So, I'm not sure how much discussion it can encourage, but I thought it was mighty time to share the splendid experience I had this weekend.
Several months ago, my mother purchased me the most awesomely outstanding gift for a birthday anyone could ask for. She had gone online and had gotten hotel reservations in New York, along with two tickets -- one for me and one for her (of course!) to the Broadhurst Theatre production of Equus on Broadway. We were both extremely excited to see the show. We're both pretty avid Broadway-nuts, and it was even better to get a chance to see actors like Daniel Radcliffe (The actor who plays the titular character in the Harry Potter films), Richard Griffith (Uncle Vernon in the same movies), and Kate Mulgrew (Captain Janeway off of Star Trek: Voyager). Needless to say, not only were we going to get a treat of high-production stage brilliance, but we were going to get to see several great stars perform!
I don't want to ruin the plot of the play, but Equus is the story of a psychiatrist (Griffiths) trying to rehabilitate a young man (Radcliffe) who has an unexplained fetish for horses. Prior to the play, Radcliffe's character has been found guilty of stabbing out the eyes of six horses with a horseshoe-pick, and it is the psychiatrist's job to bring him back to social normalcy. Throughout the course of the play, many things are discovered between the two characters as the backstory is revealed, and the psychiatrist begins to question whether or not there's any rehabilitating that actually needs to be done.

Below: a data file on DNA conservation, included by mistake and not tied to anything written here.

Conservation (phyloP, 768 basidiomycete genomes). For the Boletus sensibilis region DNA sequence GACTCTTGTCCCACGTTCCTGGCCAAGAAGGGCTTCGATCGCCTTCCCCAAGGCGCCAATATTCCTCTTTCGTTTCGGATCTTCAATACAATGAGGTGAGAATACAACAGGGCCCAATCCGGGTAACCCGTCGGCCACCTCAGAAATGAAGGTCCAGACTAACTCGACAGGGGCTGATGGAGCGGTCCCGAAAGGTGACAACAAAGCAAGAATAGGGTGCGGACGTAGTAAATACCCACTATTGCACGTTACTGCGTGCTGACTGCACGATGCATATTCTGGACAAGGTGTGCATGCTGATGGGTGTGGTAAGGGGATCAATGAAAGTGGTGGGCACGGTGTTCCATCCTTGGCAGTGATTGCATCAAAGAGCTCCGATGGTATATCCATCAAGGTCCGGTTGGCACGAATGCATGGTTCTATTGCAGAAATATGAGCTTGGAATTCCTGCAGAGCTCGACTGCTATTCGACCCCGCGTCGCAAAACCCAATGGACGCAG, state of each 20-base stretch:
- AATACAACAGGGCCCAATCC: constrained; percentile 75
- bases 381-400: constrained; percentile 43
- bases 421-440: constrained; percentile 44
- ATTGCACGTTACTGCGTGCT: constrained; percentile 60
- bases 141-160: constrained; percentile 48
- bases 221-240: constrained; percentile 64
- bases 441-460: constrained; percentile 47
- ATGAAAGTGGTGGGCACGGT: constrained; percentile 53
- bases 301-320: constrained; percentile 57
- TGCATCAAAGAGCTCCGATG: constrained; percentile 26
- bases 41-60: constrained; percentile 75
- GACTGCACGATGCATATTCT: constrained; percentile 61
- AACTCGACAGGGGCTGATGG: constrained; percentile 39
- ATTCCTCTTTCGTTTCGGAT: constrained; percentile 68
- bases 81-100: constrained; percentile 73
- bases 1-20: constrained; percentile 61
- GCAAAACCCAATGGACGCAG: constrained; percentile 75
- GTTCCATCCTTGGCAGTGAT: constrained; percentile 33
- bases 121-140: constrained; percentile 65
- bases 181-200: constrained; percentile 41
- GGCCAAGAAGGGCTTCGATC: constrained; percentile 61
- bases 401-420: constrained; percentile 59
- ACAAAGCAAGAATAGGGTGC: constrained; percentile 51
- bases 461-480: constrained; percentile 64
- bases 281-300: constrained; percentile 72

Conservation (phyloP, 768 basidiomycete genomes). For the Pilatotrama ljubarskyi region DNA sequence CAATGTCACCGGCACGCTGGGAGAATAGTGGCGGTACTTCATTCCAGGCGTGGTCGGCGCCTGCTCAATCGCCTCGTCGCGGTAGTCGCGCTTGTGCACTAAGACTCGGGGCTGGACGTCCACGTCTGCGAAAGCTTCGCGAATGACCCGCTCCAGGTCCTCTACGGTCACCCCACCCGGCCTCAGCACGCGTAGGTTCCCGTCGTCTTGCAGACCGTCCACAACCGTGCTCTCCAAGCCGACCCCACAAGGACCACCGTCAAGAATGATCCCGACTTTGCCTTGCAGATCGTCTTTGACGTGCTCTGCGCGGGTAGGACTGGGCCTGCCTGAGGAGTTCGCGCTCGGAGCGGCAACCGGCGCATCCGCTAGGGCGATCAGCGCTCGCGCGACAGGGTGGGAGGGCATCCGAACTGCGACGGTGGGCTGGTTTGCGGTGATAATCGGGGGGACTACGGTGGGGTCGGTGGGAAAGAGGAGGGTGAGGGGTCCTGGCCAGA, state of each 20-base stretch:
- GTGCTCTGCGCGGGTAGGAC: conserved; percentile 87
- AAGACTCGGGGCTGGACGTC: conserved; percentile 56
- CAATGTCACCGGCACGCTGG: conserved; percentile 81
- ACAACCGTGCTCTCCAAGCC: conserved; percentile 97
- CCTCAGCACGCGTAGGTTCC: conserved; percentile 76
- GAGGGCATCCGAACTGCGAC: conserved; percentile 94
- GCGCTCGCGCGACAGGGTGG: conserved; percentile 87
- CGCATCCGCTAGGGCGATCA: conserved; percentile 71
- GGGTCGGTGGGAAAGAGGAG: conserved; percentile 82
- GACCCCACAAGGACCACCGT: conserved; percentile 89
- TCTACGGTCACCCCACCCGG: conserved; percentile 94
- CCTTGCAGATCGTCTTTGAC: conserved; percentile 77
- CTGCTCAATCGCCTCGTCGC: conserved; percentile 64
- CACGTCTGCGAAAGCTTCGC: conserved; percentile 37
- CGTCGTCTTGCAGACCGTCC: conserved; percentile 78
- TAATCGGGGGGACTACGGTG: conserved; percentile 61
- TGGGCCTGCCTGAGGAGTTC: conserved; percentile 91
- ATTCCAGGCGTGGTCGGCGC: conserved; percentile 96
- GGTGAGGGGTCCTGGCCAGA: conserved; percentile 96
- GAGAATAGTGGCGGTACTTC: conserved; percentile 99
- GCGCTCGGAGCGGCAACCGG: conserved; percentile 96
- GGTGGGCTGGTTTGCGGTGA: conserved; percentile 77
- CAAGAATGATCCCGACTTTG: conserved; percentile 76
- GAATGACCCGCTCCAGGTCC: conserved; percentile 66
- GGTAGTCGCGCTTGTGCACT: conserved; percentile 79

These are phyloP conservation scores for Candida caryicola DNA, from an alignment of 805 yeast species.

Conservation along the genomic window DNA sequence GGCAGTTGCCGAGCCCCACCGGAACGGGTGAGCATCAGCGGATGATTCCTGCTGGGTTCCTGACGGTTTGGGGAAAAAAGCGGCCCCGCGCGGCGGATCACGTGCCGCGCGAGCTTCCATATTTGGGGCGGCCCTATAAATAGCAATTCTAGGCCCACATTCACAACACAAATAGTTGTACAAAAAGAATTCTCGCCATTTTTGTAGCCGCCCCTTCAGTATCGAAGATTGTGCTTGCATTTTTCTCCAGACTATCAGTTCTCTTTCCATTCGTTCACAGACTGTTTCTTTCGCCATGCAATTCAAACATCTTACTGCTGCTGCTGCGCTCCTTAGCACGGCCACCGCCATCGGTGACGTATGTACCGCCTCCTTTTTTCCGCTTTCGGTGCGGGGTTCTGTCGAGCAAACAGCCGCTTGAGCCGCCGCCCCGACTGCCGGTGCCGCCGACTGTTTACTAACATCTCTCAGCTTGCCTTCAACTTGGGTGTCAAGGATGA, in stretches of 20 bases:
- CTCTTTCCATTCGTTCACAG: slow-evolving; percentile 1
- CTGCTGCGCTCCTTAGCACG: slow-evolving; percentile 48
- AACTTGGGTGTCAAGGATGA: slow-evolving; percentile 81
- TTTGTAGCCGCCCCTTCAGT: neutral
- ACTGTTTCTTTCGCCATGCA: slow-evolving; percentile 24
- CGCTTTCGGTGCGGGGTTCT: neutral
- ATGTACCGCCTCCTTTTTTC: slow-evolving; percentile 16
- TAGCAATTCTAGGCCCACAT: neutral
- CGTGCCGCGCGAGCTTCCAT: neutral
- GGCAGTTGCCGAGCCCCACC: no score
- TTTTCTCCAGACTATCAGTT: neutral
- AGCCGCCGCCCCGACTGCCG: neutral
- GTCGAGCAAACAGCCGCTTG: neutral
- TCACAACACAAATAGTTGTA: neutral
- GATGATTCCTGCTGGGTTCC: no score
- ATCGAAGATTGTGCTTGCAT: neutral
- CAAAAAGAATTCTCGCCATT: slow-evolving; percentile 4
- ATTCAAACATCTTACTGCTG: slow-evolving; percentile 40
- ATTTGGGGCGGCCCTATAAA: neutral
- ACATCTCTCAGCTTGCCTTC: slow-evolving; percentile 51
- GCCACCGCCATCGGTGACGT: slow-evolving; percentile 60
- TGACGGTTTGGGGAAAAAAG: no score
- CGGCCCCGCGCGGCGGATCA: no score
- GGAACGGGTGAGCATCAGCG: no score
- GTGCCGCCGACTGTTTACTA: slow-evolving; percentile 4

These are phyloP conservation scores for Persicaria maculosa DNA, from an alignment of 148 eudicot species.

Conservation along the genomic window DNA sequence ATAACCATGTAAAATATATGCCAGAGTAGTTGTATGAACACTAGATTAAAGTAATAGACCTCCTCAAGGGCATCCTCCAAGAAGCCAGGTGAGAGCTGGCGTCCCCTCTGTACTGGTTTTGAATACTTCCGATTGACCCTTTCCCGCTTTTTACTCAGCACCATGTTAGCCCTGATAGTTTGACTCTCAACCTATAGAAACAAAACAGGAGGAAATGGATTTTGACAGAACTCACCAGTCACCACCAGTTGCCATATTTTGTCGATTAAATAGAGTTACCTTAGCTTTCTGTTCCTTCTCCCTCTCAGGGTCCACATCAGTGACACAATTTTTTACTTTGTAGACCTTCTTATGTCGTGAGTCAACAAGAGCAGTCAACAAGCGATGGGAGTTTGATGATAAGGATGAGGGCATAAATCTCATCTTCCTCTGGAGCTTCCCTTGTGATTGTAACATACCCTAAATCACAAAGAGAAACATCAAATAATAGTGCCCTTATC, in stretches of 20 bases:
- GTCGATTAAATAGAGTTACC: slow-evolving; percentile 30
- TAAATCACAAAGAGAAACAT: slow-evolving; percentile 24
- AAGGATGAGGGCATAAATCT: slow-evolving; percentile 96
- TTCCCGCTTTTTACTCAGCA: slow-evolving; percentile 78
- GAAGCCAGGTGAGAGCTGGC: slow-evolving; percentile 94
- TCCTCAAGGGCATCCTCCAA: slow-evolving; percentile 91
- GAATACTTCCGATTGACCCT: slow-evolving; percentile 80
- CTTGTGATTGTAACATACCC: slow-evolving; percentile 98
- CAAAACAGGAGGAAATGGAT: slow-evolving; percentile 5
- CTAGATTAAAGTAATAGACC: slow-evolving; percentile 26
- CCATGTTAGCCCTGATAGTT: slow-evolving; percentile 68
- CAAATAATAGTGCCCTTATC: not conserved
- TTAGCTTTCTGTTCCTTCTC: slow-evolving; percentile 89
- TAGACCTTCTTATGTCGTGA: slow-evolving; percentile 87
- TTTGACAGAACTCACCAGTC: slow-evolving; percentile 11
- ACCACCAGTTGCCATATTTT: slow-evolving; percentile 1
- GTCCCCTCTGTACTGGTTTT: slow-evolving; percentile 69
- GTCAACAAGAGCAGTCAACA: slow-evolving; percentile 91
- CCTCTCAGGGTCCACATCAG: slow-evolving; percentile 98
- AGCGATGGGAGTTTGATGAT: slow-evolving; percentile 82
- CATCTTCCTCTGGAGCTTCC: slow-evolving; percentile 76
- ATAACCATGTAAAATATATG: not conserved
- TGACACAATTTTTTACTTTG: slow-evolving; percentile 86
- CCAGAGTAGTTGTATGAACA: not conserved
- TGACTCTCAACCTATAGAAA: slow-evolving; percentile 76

The show is a considerably primal survey of various things: religion, sexuality, fetishism, social acceptance, and so on. It's rather dark material, but how it was pulled off made me realize that even the most dark, brutal, and wretched subjects can be expressed with doubtless beauty and preservation.
While Richard Griffiths fit his role amazingly, it was Daniel Radcliffe who I was ultimately blown away by. He manages perfectly to bring to life a role that is peppered with visceral sensations, misguided instincts, and even homosexual innuendo. I was even more amazed by his control as an actor, to have no qualms with performing naked (yes, naked), simulating various sexual acts (in an extremely tasteful manner), and to do so with such unwavering composure. His character is heart-breaking yet darkly lovable -- you step out of the theater realizing that, while Alan Strang is a perverted young man, there is something to love in him, and that he represents specific taboo desires that all humans can relate to.
Have any of you had a chance to see this show, or are you familiar with any of it? It's chock-full of self-reflexive dialogue and monologues that cut extremely deep. It's heavy, but uplifting (while simultaneously tragic), and runs a massive gamut of emotions that I can't even begin to recall.
Awesome, awesome stuff. That's all I have to say about that!